April '19

For the Business of Apparel Decorating

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Page 31 of 68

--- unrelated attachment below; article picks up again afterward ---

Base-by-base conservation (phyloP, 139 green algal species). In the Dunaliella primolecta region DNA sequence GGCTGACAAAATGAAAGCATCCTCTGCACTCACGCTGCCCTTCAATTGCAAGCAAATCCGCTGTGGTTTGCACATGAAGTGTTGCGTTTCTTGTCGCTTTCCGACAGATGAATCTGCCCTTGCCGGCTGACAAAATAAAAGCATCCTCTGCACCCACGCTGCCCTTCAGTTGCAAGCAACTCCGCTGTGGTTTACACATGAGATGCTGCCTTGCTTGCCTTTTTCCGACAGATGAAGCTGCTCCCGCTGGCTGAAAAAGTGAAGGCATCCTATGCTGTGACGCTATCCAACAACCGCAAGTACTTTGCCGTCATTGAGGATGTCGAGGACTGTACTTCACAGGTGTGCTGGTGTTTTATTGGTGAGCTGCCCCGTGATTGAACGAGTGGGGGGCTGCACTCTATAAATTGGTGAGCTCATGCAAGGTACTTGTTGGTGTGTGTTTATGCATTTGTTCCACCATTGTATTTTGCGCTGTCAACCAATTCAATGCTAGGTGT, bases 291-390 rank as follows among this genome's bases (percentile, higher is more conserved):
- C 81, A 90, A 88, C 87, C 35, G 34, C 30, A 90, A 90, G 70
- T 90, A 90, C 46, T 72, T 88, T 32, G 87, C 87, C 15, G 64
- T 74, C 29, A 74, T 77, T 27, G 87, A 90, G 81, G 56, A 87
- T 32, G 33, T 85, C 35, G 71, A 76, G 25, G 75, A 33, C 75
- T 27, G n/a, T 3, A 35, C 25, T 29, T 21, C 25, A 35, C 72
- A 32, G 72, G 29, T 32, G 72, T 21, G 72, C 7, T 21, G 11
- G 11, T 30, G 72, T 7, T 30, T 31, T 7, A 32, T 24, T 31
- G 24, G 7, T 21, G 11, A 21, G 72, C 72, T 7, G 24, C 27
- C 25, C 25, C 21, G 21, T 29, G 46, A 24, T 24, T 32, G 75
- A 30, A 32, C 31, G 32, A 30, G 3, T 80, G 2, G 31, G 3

2 0 1 9 A P R I L P R I N T W E A R 2 9 and hard goods categories. We also have the ability to offer the widest variety of finishes on any particular item. But what does all that variety mean to the person that we are selling to? I would suggest that we are competing for a number of things. Unlike Netflix, I don't think we can have the laser focus of compet- ing only for screen time. And the answer is different for a few different customer types. For those of us with a clothing line, we are competing for closet share. How much of the closet do we own in any given household? What about our brand makes people want to wear it? Dial in the details of what your brand stands for and how your decorating technique can add to that brand story. If we are in more traditional markets where heat printing is used to decorate uniforms and spiritwear, what are we competing for? We are competing for the identity and pride that comes with belonging to a team. Knowing that should influence the approach that we take to heat transfer design, heat transfer placement, and product groupings. For instance, if your offering or pitch can show that by choosing your business for uniforms and team identity products, then you get a leg up on the competition, which is just focused on selling some shirts or decorated items. Maybe your heat decorating business is focused on printing at events. This limits your po- Opposite: Heat printing is diverse, but it's also a highly competitive market. (All images courte- sy Stahls') Above: Producers with a clothing line compete for closet share and are stacked against both wholesale competitors and retailers.

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